Fylde businessman to head legal action against Cuadrilla over fracking quake damage

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Businessman Mark Mills speaking outside Cuadrilla’s fracking site at Preston New Road near Blackpool. on 31 August 2019. Photo: Refracktion

A businessman who lives near Cuadrilla’s shale gas site is preparing to sue the company on behalf of residents who say their homes were damaged in August’s fracking-induced earthquake.

Mark Mills, who lives on Preston New Road, said the seismic event – the largest ever in the UK induced by fracking – caused cracks to his home.

He was speaking after the government announced a moratorium on fracking in England because of the risk of seismic activity.

Lawyers have advised him he could front a class action to “take the pressure off” people, some elderly or disabled, who said their homes had also been damaged by Cuadrilla’s operations.

Mr Mills described the quake, which measured 2.9ML, as like a lorry hitting the side of his home.

He said he had been contacted by many people who had been put off from making a claim because they thought they wouldn’t be believed.

“People are punch-drunk from being ignored and just feel that it’s a fait accompli that we’re going to be trodden over and therefore it’s not worth pursuing a claim anyway because it’s just a whole waste of time.

“That’s a terrible situation for people, given all the promises and rhetoric [from Cuadrilla] around being a good neighbour.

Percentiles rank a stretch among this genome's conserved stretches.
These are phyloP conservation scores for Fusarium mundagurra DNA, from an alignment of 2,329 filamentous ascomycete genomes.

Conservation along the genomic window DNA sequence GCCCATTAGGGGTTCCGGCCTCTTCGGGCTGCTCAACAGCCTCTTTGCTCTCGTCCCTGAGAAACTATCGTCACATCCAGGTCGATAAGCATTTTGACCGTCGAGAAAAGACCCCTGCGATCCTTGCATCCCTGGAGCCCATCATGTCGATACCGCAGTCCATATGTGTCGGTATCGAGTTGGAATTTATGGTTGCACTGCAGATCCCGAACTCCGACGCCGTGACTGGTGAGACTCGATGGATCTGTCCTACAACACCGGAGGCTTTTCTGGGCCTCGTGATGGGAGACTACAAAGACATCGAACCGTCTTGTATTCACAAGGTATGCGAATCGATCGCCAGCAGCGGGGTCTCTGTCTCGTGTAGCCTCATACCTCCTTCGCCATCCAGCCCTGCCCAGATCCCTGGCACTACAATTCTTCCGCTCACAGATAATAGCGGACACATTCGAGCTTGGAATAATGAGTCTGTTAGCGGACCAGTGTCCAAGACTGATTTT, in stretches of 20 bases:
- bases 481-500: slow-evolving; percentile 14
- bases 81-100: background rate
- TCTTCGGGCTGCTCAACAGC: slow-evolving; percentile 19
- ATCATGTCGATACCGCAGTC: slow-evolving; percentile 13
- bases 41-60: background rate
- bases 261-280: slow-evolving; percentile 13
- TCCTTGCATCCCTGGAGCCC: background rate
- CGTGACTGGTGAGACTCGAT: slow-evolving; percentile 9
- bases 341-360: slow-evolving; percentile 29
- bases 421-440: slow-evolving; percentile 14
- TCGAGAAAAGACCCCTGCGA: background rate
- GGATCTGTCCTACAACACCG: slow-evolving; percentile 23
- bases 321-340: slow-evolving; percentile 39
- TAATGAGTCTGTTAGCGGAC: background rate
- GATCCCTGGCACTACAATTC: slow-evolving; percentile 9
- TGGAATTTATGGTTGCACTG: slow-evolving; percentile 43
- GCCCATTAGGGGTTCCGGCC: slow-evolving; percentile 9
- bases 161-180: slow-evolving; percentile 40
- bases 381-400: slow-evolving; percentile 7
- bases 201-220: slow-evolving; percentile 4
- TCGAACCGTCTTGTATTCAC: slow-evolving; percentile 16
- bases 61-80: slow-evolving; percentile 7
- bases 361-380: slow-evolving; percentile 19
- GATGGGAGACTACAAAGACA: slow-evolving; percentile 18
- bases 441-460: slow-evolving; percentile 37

“I am happy to front the case and for people to fall in behind to do one big action for as many people as have got damage and who want to be adequately recompensed.”

Cuadrilla told journalists last month that it was making payments of “a few hundred pounds” to some people who reported damage. The company has not admitted liability but said “we do want to retain goodwill so will make some payments”. It also accused some people of making “obviously egregious” claims.

Mr Mills described the payments as “derisory” and “added insult to the injury of the earthquake”.

“We’re not going to be paid off with a derisory sum. We want proper recompense for the damage that’s been caused.

“This case sends a message to the industry: ‘if you think you’re going to pursue this and ride roughshod over the residents we’re going to stand up and we’re going to fight for what’s right in the event that you do something that goes wrong’.”

He said 30-40 people had told him their homes had been damaged, not all of whom would necessarily join the case. He hoped more people would come forward.

“We’re putting a marker down to the industry saying you can’t do this without causing damage so don’t bother because you’re going to create a whole heap of problems.”

He said lawyers were currently looking at whether residents could pursue Cuadrilla’s shareholders, directors or holding companies.

“This sends a signal that if we have to suffer then Cuadrilla can suffer too the wrath of residents who have been affected by its actions.”

Cuadrilla’s chief executive, Francis Egan, was unaware of the legal action. He said:

“We would vigorously defend any action should one eventuate and there is no evidence that the 2.9 magnitude event caused any serious damage to any property.”

A spokesperson for Cuadrilla said monitoring of the 2.9ML event registered an average ground motion of 5mm per second with one spike of 8mm per second lasting for a few seconds only. The British Standard for construction and other similar industries permits up to 15mm per second.

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